the keyboard so that it only responds to midi. It was an unadvertised
special so check out your local keyboard store and maybe you'll get lucky.

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Re: Question on best soundcards for MIDI work

David Jones
In reply to this post by D. Michael McIntyre
D. Michael McIntyre wrote:

> On Wednesday, March 02, 2011, david wrote:
>
>> I used to have a Turtle Beach sound card (ISA), had better sound quality
>> than Creative's products of the time.
>
> I spent some time trying to help a guy figure out why the real hardware MIDI
> on his Turtle Beach something or other wasn't working under Linux.  The result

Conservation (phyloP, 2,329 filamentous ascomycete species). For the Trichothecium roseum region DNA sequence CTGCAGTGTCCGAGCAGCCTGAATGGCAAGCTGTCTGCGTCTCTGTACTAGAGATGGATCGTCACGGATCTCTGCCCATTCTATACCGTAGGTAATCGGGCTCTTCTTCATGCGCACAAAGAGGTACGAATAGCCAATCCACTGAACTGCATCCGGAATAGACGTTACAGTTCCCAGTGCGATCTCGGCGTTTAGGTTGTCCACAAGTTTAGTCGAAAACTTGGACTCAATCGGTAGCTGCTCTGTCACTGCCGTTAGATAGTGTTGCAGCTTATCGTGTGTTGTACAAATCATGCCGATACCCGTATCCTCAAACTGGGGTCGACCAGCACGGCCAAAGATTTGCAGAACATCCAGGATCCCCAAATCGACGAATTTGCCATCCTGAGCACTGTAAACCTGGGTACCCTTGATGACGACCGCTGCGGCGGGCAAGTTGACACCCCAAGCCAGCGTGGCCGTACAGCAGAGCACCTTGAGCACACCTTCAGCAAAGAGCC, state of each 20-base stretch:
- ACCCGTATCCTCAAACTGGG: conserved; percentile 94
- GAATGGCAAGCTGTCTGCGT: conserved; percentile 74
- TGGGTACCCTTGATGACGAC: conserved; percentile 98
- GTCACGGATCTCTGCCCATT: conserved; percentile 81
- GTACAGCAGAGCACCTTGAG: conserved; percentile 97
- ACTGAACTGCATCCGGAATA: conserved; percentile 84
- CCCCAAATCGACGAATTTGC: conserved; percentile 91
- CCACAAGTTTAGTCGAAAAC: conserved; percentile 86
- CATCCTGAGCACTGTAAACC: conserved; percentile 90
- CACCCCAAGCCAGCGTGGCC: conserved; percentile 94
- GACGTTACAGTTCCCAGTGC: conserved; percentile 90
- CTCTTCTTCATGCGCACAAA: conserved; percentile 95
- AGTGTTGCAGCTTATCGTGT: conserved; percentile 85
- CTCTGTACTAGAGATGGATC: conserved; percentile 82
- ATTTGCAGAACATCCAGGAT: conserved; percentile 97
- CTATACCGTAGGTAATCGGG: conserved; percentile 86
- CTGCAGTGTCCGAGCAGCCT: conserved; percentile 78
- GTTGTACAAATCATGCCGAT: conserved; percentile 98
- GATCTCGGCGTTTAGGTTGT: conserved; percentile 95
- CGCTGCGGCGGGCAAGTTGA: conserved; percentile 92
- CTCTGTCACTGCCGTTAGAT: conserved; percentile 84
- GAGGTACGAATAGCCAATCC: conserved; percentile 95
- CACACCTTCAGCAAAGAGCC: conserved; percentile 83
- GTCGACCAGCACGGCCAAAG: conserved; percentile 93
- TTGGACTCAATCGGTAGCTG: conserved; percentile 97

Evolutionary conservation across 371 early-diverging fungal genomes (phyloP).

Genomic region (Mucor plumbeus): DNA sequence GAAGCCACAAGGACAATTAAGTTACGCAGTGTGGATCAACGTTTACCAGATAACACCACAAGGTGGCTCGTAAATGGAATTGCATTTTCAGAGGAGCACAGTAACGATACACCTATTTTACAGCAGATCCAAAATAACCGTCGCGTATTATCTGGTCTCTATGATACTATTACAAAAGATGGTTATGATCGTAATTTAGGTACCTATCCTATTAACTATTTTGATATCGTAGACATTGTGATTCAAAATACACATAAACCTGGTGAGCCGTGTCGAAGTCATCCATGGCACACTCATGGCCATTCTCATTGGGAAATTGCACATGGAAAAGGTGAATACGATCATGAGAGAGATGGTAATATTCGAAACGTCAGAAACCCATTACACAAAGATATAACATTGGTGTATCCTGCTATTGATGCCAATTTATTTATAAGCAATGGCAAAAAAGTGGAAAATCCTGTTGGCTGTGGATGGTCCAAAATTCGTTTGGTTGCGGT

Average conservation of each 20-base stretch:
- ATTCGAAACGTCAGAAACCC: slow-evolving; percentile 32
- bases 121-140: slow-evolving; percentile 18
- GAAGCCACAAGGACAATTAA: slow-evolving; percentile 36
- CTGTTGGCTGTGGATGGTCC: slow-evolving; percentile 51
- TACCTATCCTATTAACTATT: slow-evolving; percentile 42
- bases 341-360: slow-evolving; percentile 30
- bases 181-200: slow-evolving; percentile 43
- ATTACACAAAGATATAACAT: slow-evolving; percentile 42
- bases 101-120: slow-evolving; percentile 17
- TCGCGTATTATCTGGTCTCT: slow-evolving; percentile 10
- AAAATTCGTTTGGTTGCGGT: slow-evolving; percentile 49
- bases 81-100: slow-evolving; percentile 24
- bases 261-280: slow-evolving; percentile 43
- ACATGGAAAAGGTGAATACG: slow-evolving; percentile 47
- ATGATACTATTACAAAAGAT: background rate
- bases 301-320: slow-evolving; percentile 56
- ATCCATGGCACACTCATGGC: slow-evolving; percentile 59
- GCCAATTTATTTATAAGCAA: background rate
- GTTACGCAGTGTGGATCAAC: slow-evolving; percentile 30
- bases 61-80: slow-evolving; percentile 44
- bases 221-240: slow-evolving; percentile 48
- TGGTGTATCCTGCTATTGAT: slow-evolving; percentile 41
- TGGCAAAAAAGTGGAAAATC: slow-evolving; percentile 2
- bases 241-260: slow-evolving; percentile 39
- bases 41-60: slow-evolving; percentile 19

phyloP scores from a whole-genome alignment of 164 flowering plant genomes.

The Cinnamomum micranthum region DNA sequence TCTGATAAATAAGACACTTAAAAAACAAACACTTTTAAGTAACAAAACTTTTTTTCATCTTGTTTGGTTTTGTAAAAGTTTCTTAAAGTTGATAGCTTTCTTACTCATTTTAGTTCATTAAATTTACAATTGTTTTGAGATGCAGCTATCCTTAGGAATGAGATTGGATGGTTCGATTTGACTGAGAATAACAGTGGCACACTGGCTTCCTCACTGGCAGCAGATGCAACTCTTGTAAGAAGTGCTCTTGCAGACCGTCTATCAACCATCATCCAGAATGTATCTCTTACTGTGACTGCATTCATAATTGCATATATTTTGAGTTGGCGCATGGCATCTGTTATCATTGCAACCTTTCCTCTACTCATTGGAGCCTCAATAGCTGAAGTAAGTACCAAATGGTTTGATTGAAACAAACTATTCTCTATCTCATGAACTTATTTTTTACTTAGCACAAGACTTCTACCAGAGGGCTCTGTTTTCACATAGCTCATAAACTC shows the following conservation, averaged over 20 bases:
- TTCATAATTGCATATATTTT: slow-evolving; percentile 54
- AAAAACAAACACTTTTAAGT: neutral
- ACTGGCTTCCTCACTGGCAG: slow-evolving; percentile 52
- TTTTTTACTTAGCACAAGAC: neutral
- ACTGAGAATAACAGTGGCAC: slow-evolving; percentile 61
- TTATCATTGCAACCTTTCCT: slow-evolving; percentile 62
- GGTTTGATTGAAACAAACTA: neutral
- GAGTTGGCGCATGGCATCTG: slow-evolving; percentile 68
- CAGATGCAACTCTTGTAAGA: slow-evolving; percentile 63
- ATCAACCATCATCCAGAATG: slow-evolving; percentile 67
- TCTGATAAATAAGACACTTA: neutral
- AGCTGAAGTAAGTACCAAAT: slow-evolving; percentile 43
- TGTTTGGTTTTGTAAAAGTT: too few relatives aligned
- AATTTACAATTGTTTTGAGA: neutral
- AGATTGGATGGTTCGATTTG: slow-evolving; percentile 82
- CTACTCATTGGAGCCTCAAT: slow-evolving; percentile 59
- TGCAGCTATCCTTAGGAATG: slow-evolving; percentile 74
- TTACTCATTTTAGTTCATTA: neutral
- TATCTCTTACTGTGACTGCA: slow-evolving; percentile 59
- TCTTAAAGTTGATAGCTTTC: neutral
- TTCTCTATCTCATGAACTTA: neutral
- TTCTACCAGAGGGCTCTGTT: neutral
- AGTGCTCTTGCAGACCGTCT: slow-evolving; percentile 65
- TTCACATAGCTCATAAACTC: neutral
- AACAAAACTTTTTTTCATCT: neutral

> of the investigation was that he really did have the hardware, and it just
> didn't work under Linux, because there was no proper driver support for the
> MIDI reproduction hardware on the card.

I wouldn't buy any Turtle Beach cards since that one - they went the way
of everyone else, sacrificing quality for cheaper manufacturing.

> That was years ago, and might have changed, but I would do a lot of research
> before buying anything.

Generally very good advice! Or buy only from places that offer good
return policies.

--
David
[hidden email]
authenticity, honesty, community

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Re: Question on best soundcards for MIDI work

Charles Elwood
Both the Roland JV Series (particularly the 1080 and 2080) and the
Korg N5 are easy to find on ebay and show up from time to time in
musical second hand stores. They both have General Midi support as